The magnesium oxide is held together by very strong attractions between the ions. The ionic bonding is stronger here than in sodium chloride as this time you have 2+ ions attracting 2- ions. The greater the charge, the greater the attraction.

The formula for magnesium oxide is MgO.


1.31 explain, using dot and cross diagrams, the formation of ionic compounds by electron transfer, limited to combinations of elements from Groups 1, 2, 3 and 5, 6, 7




This is a common example, it doesn't matter which element has dots/crosses for their electrons,  the important thing is to make it clear that the electrons are transferred from one atom to another to make 2 ions. The one losing an electron here is sodium, so it becomes a positive ion called a cation, and the chlorine atom gains an electron and becomes a chloride ion (an anion).

Diagram of bonding in magnesium oxide. A magnesium ion (2,8)2+ gives two electrons to an oxide ion (2,8)2-. Both ions have full highest energy levels
Magnesium oxide: MgO
Even though only one magnesium ion and one oxide ion is shown, the actual equation is:
2Mg + Oà 2MgO
(remember that oxygen is diatomic)

Diagram of bonding in calcium chloride. A calcium ion (2,8,8)2+ gives one electron to a chloride ion (2,8,8)- and another electron to another chloride ion (2,8,8)-. All three ions have full highest energy levels
Calcium chloride: CaCl2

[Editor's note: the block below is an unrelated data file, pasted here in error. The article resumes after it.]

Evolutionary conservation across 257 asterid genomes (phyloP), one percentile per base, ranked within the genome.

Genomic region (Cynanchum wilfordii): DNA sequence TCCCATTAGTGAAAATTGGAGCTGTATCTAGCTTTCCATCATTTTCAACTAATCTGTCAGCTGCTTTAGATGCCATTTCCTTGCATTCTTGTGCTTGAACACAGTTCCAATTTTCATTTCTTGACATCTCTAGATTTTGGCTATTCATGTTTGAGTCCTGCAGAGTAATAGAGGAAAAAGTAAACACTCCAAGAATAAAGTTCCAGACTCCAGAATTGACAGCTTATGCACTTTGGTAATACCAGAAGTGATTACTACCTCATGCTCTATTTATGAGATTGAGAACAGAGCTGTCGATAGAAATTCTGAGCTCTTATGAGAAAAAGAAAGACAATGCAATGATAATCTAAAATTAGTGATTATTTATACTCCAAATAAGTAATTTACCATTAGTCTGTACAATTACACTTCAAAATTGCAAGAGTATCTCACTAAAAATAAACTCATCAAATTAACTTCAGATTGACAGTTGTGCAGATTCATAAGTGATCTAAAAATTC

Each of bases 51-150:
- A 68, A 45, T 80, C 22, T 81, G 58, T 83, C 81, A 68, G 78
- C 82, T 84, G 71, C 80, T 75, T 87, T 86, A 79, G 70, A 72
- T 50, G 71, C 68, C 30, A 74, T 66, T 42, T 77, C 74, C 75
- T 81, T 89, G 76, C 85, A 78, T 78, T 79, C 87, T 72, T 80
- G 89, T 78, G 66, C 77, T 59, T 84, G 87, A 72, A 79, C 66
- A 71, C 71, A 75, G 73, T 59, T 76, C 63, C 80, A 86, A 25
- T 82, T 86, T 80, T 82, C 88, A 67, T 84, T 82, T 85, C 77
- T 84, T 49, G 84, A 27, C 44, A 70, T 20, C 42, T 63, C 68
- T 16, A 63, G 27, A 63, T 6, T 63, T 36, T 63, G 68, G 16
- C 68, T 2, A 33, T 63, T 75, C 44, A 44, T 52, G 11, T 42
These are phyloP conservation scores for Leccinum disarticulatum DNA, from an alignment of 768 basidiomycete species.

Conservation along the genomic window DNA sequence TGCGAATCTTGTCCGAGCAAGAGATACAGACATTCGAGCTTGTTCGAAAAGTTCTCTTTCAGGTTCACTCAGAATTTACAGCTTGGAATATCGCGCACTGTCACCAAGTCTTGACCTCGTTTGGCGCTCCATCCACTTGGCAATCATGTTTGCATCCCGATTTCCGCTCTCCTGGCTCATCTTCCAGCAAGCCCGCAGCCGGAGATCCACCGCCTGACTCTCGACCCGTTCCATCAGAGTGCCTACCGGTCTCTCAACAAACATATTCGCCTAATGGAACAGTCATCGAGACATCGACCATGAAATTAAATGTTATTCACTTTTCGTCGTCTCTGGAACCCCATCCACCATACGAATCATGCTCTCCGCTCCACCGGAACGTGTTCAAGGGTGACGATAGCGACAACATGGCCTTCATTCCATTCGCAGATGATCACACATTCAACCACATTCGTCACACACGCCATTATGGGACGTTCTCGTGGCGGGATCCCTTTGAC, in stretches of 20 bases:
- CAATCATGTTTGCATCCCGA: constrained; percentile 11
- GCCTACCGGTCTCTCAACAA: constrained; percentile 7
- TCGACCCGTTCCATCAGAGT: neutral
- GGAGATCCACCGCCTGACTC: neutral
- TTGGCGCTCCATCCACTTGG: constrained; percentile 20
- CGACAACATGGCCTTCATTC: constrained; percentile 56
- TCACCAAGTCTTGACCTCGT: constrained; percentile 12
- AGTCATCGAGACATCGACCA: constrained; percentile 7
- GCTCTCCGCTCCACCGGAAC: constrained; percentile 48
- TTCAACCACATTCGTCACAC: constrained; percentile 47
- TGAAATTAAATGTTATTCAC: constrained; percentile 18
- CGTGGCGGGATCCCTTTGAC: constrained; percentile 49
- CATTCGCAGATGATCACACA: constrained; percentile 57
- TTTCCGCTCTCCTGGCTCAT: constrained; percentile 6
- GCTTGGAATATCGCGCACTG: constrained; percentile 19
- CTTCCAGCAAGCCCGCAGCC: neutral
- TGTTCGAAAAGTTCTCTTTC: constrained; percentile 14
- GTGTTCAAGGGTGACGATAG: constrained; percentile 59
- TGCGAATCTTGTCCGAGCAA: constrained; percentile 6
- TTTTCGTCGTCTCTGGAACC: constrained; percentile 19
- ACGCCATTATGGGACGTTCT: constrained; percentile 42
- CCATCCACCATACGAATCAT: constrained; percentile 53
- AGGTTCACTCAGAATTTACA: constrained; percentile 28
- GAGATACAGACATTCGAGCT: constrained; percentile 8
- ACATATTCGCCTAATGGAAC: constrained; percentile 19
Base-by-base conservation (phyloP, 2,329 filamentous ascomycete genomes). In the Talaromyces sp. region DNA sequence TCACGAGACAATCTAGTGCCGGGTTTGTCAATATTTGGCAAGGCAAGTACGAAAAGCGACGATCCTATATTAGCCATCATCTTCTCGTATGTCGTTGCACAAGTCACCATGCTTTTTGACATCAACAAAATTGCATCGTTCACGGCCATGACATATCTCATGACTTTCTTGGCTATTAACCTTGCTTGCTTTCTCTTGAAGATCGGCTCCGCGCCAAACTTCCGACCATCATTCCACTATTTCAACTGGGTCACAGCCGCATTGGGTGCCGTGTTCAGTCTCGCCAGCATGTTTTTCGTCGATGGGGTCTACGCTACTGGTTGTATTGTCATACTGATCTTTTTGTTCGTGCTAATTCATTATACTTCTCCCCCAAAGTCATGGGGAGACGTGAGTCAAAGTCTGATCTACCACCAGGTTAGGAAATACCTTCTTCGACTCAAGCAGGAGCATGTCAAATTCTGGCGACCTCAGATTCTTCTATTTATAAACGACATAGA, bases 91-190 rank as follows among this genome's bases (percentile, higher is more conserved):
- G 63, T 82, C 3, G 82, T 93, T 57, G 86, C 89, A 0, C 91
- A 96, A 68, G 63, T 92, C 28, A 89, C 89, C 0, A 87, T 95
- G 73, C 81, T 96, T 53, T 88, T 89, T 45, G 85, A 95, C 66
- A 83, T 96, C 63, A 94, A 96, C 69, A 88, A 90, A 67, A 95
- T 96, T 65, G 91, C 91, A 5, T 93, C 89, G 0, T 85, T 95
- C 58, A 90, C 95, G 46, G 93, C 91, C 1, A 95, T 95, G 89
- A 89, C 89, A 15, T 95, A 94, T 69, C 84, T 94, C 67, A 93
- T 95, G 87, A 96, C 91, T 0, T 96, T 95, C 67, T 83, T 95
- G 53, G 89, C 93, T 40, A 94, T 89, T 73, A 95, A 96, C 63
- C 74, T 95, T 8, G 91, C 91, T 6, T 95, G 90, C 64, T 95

However, here you have to show 2 chloride ions because calcium loses 2 electrons, and 2 chlorine atoms gain an electron each to form 2 chloride ions.

1.32 understand ionic bonding as a strong electrostatic attraction between oppositely charged ions
^self-explanatory

1.33 understand that ionic compounds have high melting and boiling points because of strong electrostatic forces between oppositely charged ions
The strong electrostatic forces between oppositely charged ions are ionic bonds as mentioned in the previous spec point. And these require a lot of energy to break, hence high melting/boiling points. 

19 comments:

  1. SHIT Blog!! Didn't even cover all the Ionic Compounds syllabus! Didn't help at all. Don't know why do you even bothered posting such shit information out on the internet.

    For other viewer, this blog is missing a lot of information that is needed to be covered. The person who wrote this shit ass blog probably got a C in examination!

    ReplyDelete
    Replies
    1. Please don't reproduce, it would be a favour to the human race if your genes were not carried on.

      Thanks you very much

      Delete
    2. I agree to the 1st comment, this blog is indeed missing some bits. Can you please update this blog?

      Delete
    3. I've just updated this post and I've put up notices on this blog explaining that I've finished IGCSEs and am doing IB, so I don't really have time to update the blog. I'm really sorry about that, this is all that I had time for back then and it took me a lot of time since I did 4 blogs. This will be the last update though, since this post was incomplete..

      And as for the first comment: you can think what you like but I actually got an A* and did Single Science. I'm sorry you don't find this useful but the reason I did the blog was partly to revise myself, and I did fine. :)

      Delete
  2. Hi, I find this IGCSE blog very useful, and I'm starting IB next year, so is it alright if you could tell us the URL to your IB blog please?

    ReplyDelete
    Replies